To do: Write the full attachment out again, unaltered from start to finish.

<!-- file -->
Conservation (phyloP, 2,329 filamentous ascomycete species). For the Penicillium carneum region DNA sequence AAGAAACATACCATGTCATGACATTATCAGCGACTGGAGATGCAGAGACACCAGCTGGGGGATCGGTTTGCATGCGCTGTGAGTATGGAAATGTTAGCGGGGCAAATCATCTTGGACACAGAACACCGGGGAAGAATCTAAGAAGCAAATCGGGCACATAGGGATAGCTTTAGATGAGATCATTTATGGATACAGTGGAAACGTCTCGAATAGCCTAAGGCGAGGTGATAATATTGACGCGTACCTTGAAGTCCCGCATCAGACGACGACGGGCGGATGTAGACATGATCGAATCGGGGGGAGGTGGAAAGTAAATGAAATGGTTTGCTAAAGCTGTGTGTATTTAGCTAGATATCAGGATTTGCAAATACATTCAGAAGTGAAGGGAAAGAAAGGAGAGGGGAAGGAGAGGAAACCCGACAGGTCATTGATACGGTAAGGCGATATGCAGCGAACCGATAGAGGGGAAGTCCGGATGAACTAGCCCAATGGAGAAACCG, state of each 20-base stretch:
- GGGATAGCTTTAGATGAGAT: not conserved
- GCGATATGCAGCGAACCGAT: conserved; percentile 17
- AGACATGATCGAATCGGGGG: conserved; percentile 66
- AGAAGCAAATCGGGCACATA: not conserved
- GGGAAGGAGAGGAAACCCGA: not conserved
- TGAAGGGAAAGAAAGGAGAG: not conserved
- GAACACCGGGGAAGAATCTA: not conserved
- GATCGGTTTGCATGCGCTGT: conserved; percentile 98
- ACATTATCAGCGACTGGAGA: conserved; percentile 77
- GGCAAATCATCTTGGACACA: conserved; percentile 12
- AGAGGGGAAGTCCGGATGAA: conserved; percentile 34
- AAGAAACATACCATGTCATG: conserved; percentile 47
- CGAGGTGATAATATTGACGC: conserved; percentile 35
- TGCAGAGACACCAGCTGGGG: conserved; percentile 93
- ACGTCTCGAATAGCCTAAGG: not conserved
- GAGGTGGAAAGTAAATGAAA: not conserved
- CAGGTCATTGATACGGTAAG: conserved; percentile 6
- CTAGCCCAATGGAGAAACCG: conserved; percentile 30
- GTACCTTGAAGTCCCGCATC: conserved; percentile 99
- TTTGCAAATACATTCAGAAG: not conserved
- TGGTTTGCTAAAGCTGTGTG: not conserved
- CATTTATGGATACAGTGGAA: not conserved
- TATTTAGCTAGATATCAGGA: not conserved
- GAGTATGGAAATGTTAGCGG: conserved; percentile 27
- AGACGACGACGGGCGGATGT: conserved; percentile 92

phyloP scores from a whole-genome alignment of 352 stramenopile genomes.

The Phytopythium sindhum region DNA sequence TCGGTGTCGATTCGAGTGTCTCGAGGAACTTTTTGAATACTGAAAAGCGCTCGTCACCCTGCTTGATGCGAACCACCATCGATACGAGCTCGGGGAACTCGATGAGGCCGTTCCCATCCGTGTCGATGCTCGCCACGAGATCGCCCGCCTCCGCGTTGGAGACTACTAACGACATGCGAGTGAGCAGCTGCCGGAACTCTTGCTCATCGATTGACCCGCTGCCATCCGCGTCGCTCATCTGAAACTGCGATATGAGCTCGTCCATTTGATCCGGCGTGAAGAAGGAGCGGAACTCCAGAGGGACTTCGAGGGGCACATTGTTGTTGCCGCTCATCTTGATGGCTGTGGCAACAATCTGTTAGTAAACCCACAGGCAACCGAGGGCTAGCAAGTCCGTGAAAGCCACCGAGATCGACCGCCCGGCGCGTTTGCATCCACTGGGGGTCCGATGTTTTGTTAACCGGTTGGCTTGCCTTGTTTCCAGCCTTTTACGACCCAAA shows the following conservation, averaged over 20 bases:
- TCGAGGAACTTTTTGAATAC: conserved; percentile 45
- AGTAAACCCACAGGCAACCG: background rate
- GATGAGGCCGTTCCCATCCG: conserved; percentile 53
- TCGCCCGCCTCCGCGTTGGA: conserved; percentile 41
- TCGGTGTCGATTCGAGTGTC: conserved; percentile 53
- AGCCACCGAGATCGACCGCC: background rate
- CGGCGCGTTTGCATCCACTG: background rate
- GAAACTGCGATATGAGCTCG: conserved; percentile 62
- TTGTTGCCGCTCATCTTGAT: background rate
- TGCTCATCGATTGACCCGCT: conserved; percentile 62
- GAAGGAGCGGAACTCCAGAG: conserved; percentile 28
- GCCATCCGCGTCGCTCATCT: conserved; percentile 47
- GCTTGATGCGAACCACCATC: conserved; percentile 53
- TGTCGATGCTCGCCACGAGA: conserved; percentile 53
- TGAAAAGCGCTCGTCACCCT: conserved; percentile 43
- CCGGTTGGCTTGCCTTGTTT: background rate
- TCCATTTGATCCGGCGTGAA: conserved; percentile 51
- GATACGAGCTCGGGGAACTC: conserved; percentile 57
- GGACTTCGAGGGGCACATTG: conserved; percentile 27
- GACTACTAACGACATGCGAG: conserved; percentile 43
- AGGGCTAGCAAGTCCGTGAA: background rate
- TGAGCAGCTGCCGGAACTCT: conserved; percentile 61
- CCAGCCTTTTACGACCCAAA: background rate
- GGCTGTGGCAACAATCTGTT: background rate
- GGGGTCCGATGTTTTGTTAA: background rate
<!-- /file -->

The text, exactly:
Conservation (phyloP, 2,329 filamentous ascomycete species). For the Penicillium carneum region DNA sequence AAGAAACATACCATGTCATGACATTATCAGCGACTGGAGATGCAGAGACACCAGCTGGGGGATCGGTTTGCATGCGCTGTGAGTATGGAAATGTTAGCGGGGCAAATCATCTTGGACACAGAACACCGGGGAAGAATCTAAGAAGCAAATCGGGCACATAGGGATAGCTTTAGATGAGATCATTTATGGATACAGTGGAAACGTCTCGAATAGCCTAAGGCGAGGTGATAATATTGACGCGTACCTTGAAGTCCCGCATCAGACGACGACGGGCGGATGTAGACATGATCGAATCGGGGGGAGGTGGAAAGTAAATGAAATGGTTTGCTAAAGCTGTGTGTATTTAGCTAGATATCAGGATTTGCAAATACATTCAGAAGTGAAGGGAAAGAAAGGAGAGGGGAAGGAGAGGAAACCCGACAGGTCATTGATACGGTAAGGCGATATGCAGCGAACCGATAGAGGGGAAGTCCGGATGAACTAGCCCAATGGAGAAACCG, state of each 20-base stretch:
- GGGATAGCTTTAGATGAGAT: not conserved
- GCGATATGCAGCGAACCGAT: conserved; percentile 17
- AGACATGATCGAATCGGGGG: conserved; percentile 66
- AGAAGCAAATCGGGCACATA: not conserved
- GGGAAGGAGAGGAAACCCGA: not conserved
- TGAAGGGAAAGAAAGGAGAG: not conserved
- GAACACCGGGGAAGAATCTA: not conserved
- GATCGGTTTGCATGCGCTGT: conserved; percentile 98
- ACATTATCAGCGACTGGAGA: conserved; percentile 77
- GGCAAATCATCTTGGACACA: conserved; percentile 12
- AGAGGGGAAGTCCGGATGAA: conserved; percentile 34
- AAGAAACATACCATGTCATG: conserved; percentile 47
- CGAGGTGATAATATTGACGC: conserved; percentile 35
- TGCAGAGACACCAGCTGGGG: conserved; percentile 93
- ACGTCTCGAATAGCCTAAGG: not conserved
- GAGGTGGAAAGTAAATGAAA: not conserved
- CAGGTCATTGATACGGTAAG: conserved; percentile 6
- CTAGCCCAATGGAGAAACCG: conserved; percentile 30
- GTACCTTGAAGTCCCGCATC: conserved; percentile 99
- TTTGCAAATACATTCAGAAG: not conserved
- TGGTTTGCTAAAGCTGTGTG: not conserved
- CATTTATGGATACAGTGGAA: not conserved
- TATTTAGCTAGATATCAGGA: not conserved
- GAGTATGGAAATGTTAGCGG: conserved; percentile 27
- AGACGACGACGGGCGGATGT: conserved; percentile 92

phyloP scores from a whole-genome alignment of 352 stramenopile genomes.

The Phytopythium sindhum region DNA sequence TCGGTGTCGATTCGAGTGTCTCGAGGAACTTTTTGAATACTGAAAAGCGCTCGTCACCCTGCTTGATGCGAACCACCATCGATACGAGCTCGGGGAACTCGATGAGGCCGTTCCCATCCGTGTCGATGCTCGCCACGAGATCGCCCGCCTCCGCGTTGGAGACTACTAACGACATGCGAGTGAGCAGCTGCCGGAACTCTTGCTCATCGATTGACCCGCTGCCATCCGCGTCGCTCATCTGAAACTGCGATATGAGCTCGTCCATTTGATCCGGCGTGAAGAAGGAGCGGAACTCCAGAGGGACTTCGAGGGGCACATTGTTGTTGCCGCTCATCTTGATGGCTGTGGCAACAATCTGTTAGTAAACCCACAGGCAACCGAGGGCTAGCAAGTCCGTGAAAGCCACCGAGATCGACCGCCCGGCGCGTTTGCATCCACTGGGGGTCCGATGTTTTGTTAACCGGTTGGCTTGCCTTGTTTCCAGCCTTTTACGACCCAAA shows the following conservation, averaged over 20 bases:
- TCGAGGAACTTTTTGAATAC: conserved; percentile 45
- AGTAAACCCACAGGCAACCG: background rate
- GATGAGGCCGTTCCCATCCG: conserved; percentile 53
- TCGCCCGCCTCCGCGTTGGA: conserved; percentile 41
- TCGGTGTCGATTCGAGTGTC: conserved; percentile 53
- AGCCACCGAGATCGACCGCC: background rate
- CGGCGCGTTTGCATCCACTG: background rate
- GAAACTGCGATATGAGCTCG: conserved; percentile 62
- TTGTTGCCGCTCATCTTGAT: background rate
- TGCTCATCGATTGACCCGCT: conserved; percentile 62
- GAAGGAGCGGAACTCCAGAG: conserved; percentile 28
- GCCATCCGCGTCGCTCATCT: conserved; percentile 47
- GCTTGATGCGAACCACCATC: conserved; percentile 53
- TGTCGATGCTCGCCACGAGA: conserved; percentile 53
- TGAAAAGCGCTCGTCACCCT: conserved; percentile 43
- CCGGTTGGCTTGCCTTGTTT: background rate
- TCCATTTGATCCGGCGTGAA: conserved; percentile 51
- GATACGAGCTCGGGGAACTC: conserved; percentile 57
- GGACTTCGAGGGGCACATTG: conserved; percentile 27
- GACTACTAACGACATGCGAG: conserved; percentile 43
- AGGGCTAGCAAGTCCGTGAA: background rate
- TGAGCAGCTGCCGGAACTCT: conserved; percentile 61
- CCAGCCTTTTACGACCCAAA: background rate
- GGCTGTGGCAACAATCTGTT: background rate
- GGGGTCCGATGTTTTGTTAA: background rate